Brought to you by Ursula Scale at Avondale University
It’s more about you stepping up.
One of the big differences between school and university is… attitude. University treats you as an adult who will take the initiative to succeed.
At school, parents or guardians pay your fees, receive your reports and discuss your grades and class engagement with your teachers. But not at university.
Lecturers and other staff members can’t talk to your parents or guardians unless you give consent. As the point of contact, you are responsible for:
paying your fees
submitting your assessment tasks by the due date.
And you receive notifications about your grades.
Teachers at school use a framework to help you stay on top of your study. Lecturers at university expect you to stay on top of your study and may not prompt you about the due date for assessment tasks or check your progress. It’s your responsibility to organise and prioritise your study.
Here are several additional differences.
Teachers are experts in several areas and use methods to help you learn. They teach from a curriculum so you have a broad understanding of concepts.
Lecturers are experts in one area and use methods to help you critique what you’ve learnt. They share findings from research so you have detailed understanding of concepts.
At school, you might see your teachers every day and can ask questions during class. At university, you might see your lecturers once a week and may not have the opportunity to ask questions during lectures. You can ask questions during tutorials, where you present assessment and other tasks and engage in discussion. You can always ask questions of your lecturers by sending an email.
Attending classes at school is compulsory. If you miss a class, the school notifies your parents or guardians.
Attending classes at university isn’t compulsory. Depending on the mode of delivery—in person, online, hybrid—a lecturer may record their presentation and post it to an online learning portal. So, if you miss a class, you can catch up later.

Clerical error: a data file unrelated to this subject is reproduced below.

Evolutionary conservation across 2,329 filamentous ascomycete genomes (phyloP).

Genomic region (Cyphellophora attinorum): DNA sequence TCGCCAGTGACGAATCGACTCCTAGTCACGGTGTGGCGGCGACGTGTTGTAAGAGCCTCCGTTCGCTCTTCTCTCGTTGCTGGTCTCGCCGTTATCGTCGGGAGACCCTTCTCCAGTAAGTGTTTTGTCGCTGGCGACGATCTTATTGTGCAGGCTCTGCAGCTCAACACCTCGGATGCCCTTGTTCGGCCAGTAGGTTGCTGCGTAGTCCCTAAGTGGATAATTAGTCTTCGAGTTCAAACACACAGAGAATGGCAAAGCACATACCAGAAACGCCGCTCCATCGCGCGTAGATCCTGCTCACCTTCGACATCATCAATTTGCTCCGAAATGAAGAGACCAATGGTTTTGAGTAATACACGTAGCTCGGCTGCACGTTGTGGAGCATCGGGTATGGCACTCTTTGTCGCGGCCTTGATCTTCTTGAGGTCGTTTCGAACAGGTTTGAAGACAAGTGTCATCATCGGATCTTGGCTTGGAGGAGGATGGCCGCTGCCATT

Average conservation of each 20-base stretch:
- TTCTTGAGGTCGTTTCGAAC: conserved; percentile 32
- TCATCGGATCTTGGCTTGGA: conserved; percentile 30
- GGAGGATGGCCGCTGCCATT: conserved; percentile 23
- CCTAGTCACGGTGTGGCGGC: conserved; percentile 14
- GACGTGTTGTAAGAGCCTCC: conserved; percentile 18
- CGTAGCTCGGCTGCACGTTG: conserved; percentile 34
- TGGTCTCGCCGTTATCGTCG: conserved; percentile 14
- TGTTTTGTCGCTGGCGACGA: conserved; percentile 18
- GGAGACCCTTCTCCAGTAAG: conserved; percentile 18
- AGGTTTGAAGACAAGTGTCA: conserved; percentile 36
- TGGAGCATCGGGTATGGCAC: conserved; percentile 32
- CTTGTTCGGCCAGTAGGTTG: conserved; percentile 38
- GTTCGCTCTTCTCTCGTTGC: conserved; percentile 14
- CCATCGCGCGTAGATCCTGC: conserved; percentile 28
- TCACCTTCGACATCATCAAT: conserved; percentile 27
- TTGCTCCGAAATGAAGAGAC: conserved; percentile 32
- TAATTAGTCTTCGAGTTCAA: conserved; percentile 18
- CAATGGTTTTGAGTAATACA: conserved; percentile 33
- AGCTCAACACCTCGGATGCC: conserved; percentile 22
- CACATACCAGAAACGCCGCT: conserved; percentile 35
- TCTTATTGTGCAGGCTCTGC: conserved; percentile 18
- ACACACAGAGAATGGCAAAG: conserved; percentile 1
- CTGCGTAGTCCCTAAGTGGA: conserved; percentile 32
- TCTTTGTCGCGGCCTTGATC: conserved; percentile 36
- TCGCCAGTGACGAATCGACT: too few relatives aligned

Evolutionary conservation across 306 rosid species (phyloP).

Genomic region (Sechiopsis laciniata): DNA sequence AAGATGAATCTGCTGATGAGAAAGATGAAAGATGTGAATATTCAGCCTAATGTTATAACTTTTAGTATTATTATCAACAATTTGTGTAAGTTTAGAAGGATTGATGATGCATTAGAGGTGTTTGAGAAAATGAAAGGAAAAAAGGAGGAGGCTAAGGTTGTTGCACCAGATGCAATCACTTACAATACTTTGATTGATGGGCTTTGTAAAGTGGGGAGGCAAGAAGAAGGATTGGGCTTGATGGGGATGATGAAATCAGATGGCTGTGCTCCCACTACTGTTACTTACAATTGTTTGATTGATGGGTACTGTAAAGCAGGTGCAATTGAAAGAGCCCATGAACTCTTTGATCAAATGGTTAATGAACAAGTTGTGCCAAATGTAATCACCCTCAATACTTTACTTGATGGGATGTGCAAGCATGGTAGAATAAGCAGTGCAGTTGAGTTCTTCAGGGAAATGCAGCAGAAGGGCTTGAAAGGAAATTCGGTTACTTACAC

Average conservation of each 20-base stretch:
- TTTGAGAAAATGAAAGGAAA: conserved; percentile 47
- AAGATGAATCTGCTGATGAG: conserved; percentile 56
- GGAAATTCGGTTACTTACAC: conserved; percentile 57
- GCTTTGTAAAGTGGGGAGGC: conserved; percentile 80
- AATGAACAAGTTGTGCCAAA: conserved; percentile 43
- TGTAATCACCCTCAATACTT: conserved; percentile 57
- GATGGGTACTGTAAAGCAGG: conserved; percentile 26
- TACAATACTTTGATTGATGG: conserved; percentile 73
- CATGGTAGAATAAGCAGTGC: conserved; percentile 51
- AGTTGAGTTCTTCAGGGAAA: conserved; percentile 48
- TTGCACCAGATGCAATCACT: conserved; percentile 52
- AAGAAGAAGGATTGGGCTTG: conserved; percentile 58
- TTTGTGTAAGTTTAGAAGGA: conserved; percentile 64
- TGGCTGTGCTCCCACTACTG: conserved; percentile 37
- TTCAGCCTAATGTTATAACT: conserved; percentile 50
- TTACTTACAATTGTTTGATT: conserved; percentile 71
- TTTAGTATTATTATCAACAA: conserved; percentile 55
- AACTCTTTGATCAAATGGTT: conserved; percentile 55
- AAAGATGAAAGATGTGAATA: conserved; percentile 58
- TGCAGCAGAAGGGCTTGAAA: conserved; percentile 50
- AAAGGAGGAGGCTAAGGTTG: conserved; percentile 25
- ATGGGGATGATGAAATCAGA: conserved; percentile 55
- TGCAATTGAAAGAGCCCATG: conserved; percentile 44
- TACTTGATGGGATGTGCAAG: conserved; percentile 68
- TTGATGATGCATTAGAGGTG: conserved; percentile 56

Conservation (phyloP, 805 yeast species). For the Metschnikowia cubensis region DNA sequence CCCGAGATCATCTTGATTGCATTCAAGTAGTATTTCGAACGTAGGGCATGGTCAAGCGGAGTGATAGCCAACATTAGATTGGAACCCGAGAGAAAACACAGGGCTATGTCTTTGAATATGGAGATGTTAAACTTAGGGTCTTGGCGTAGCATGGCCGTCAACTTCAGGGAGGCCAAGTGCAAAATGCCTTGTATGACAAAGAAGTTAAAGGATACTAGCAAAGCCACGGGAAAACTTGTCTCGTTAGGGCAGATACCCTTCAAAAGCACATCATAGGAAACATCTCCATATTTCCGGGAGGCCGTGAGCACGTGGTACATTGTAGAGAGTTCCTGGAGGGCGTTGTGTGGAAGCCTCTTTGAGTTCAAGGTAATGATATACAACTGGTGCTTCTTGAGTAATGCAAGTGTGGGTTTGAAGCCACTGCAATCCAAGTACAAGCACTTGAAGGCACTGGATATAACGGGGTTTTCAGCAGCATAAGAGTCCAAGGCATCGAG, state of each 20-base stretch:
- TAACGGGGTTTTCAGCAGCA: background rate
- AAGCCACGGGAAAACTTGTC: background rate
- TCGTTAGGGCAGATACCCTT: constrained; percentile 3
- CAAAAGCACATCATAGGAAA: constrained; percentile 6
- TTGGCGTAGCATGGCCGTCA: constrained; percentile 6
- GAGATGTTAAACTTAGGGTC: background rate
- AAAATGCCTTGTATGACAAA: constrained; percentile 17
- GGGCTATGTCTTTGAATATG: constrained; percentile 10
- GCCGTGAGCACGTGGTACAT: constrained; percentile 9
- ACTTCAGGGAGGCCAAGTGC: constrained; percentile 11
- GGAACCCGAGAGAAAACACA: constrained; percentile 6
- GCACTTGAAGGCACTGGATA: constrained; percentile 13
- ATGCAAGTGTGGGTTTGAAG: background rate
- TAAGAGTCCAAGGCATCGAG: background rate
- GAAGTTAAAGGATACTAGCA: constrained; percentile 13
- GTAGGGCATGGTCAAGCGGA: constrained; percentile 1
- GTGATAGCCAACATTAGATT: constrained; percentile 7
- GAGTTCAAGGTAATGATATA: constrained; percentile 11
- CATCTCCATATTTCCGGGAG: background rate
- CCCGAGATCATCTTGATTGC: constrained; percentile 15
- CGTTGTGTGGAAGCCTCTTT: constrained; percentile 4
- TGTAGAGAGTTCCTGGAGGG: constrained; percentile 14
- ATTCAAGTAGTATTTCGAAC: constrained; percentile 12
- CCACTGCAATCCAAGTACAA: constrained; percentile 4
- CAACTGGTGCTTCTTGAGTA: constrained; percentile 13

For your own success, you don’t want to miss any class.
One area that may not be different is support.
The support available to you at school is similar to the support at university. Tutors can help you plan and write your assessment tasks. Equity and disability officers can help you develop and reach your potential. Indigenous officers can provide advice and support. Counsellors can support your wellbeing. And chaplains can provide spiritual guidance.
The Avondale difference
Avondale is one of the newest universities in Australia but has a more than 125-year history of providing quality higher education.
Established in 1897, Avondale’s pioneering heritage is one of creating opportunities for students to improve their lives and the lives of those they love. It has strong values and promotes a holistic lifestyle, so activities that encourage commitment to service learning and faith expression are key to life on campus.
As the university that cares, the focus at Avondale is not on offering every course, but on delivering a few courses really, really well. High-level, inclusive and individual support—including a free wellbeing program—in small classes, with easy access to lecturers, helps you get the most out of their study.
Students rank Avondale as one of Australia’s top-tier universities—number one for overall experience and teaching quality (The Good Universities Guide ratings 2023/24). It particularly ranks well in nursing and teaching.
Ursula Scale is People and Culture Officer at Avondale University. She also studied a Bachelor of Arts (Communication) at Avondale. As a former events and marketing officer, she is passionate about sharing her Avondale experience with others.